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Employment Law Cases
Dismissal of military reservist was fair
Hawkes v Ausin Group (UK) Ltd
A volunteer reservist was fairly dismissed for committing to a seven-week training exercise without obtaining his employer’s approval.
From 1 October 2014, where an employee is dismissed exclusively (or mainly) because he/she is a member of a reserve force, the normal two-year qualifying period doesn’t apply. However, unlike other claims for automatically unfair dismissal, e.g. whistleblowing, employers can still argue that the dismissal was fair – the only difference is the claimant does not need continuous service to bring their claim.
Mr Hawkes, a Royal Marines volunteer reservist, had worked as a manager for his employer, a small investment business, for less than two years. His employer knew that he needed to carry out 28 days’ military training a year and his contract provided for one week’s unpaid holiday per year to go towards meeting his reservist commitments. Mr Hawkes signed up (voluntarily) for a seven-week overseas call up. He informed his employer that he would need seven weeks’ leave to complete the call up. After some enquiries, his employer discovered that the call up wasn’t mandatory and did not want him to go ahead with it as it was an absence they couldn’t accommodate. Once they realised he’d chosen to go, despite the call up not being mandatory, they invited him to a meeting where he was dismissed and paid in lieu of notice.
A tribunal decided that the dismissal was connected to his status as a volunteer reservist and so it had jurisdiction to hear the claim. But it held that the reason for the dismissal was because Mr Hawkes was going to be absent from work for seven weeks at a crucial time for the business and that the employer could not sustain such an absence. Therefore, it was not related to his conduct and was properly classified as a some other substantial reason (SOSR) dismissal. It held his dismissal to be fair.
The tribunal then had to consider whether holding a meeting beforehand would have made a difference. It considered that Mr Hawkes had already decided he was going and even if he had been warned that he would be dismissed if he insisted on going to the exercise, he would not have changed his mind.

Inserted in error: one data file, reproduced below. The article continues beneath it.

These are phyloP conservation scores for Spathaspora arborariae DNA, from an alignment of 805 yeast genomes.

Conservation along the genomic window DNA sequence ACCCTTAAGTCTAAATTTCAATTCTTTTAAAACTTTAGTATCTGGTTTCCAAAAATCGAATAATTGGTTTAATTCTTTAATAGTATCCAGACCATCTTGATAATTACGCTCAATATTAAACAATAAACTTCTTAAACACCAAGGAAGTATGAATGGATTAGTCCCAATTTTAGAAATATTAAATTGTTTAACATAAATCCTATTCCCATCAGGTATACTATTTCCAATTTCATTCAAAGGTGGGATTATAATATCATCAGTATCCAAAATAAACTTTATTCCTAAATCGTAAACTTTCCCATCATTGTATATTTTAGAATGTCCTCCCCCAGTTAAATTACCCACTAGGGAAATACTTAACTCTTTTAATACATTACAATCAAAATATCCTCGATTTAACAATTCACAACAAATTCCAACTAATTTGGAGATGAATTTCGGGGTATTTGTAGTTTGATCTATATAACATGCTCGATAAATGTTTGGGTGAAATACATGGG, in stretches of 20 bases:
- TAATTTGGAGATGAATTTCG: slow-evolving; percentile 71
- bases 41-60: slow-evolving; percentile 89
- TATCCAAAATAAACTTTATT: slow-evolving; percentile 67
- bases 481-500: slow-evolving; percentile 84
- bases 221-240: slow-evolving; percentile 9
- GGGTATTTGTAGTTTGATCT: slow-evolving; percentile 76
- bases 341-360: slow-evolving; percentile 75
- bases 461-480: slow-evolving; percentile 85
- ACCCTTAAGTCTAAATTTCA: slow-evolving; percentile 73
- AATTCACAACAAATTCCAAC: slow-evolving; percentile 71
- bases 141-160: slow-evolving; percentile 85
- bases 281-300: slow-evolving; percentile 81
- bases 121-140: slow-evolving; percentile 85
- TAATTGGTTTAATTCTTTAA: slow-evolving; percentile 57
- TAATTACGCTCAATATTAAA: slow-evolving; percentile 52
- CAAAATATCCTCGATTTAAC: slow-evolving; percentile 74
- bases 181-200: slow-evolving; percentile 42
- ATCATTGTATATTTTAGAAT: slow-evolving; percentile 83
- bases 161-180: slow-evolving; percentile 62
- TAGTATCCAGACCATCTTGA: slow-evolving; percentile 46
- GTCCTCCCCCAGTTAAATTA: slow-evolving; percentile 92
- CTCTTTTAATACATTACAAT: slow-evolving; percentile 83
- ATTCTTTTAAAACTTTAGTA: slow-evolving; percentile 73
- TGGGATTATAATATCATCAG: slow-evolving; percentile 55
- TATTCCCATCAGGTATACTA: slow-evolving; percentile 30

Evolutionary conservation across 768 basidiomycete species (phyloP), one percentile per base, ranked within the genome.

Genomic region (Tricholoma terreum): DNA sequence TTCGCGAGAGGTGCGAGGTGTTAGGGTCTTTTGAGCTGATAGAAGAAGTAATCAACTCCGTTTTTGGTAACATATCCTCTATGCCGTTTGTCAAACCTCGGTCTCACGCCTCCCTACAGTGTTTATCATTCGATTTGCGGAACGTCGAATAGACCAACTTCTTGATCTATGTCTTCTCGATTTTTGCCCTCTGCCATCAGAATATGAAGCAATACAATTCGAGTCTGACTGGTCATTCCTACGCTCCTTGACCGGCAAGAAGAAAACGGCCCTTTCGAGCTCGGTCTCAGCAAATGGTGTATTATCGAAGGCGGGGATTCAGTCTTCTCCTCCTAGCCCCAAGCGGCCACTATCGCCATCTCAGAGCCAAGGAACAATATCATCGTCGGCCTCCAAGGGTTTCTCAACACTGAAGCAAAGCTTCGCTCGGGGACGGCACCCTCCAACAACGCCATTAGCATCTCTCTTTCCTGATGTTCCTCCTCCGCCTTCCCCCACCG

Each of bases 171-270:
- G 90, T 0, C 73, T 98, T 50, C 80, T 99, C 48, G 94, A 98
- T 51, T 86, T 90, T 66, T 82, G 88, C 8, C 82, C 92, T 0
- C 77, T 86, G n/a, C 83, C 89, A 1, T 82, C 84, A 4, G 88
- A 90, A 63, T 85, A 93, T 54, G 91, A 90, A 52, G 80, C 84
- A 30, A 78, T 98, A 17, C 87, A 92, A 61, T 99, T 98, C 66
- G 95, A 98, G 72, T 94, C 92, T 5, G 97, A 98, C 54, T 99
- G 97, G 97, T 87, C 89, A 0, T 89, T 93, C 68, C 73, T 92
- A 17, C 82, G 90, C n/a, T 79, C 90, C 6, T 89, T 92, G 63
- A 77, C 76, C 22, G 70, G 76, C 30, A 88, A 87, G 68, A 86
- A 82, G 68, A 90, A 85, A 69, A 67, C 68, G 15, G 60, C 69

It then had to decide if it was fair in all the circumstances and it considered that he had not discussed the matter with his employer before putting his name down for the training. He first informed his employer of it in passing and had conveyed it as something that was mandatory when in fact it was only a voluntary course. There was nothing in the evidence to indicate that holding a meeting before the decision to dismiss was made would not have made any difference to the outcome. Mr Hawkes appealed.
The EAT dismissed his appeal.
The tribunal had in mind the correct test (under s. 98(4) of the Employment Rights Act) when considering the question of fairness and had applied that test correctly.
Mr Hawkes argued that his employer’s failure to meet with him before dismissing him and paying him in lieu was unfair. Not so said the EAT. It would have been wholly artificial for the tribunal to deal with fairness without considering what effect that failure had on the fairness of his dismissal. Far from considering the hypothetical question of whether there would have been any difference to the outcome if a meeting had been held, the tribunal had focused on whether the failure to hold a meeting before the decision was made rendered the dismissal unfair. Furthermore, the tribunal had made an express finding of fact that by the time of the dismissal meeting, Mr Hawkes had already decided that he would be attending the exercise.
This was not a misconduct case where it would usually be considered necessary to hold a meeting to consider the employee’s explanations. This was a SOSR dismissal and, in that context, it was open to the tribunal to make a finding of fact that an earlier meeting would not have changed the position because of the Mr Hawkes’ firm commitment to the exercise.
Link to judgment: https://www.bailii.org/uk/cases/UKEAT/2018/0070_18_1406.html
There is obviously a fine line between conduct matters and some other substantial reason and here the tribunal found, as a matter of fact that it was SOSR. In those circumstances it was then able to conclude that a meeting would have made no difference. Employers would generally be advised to hold a meeting rather than leave this question to a tribunal to decide.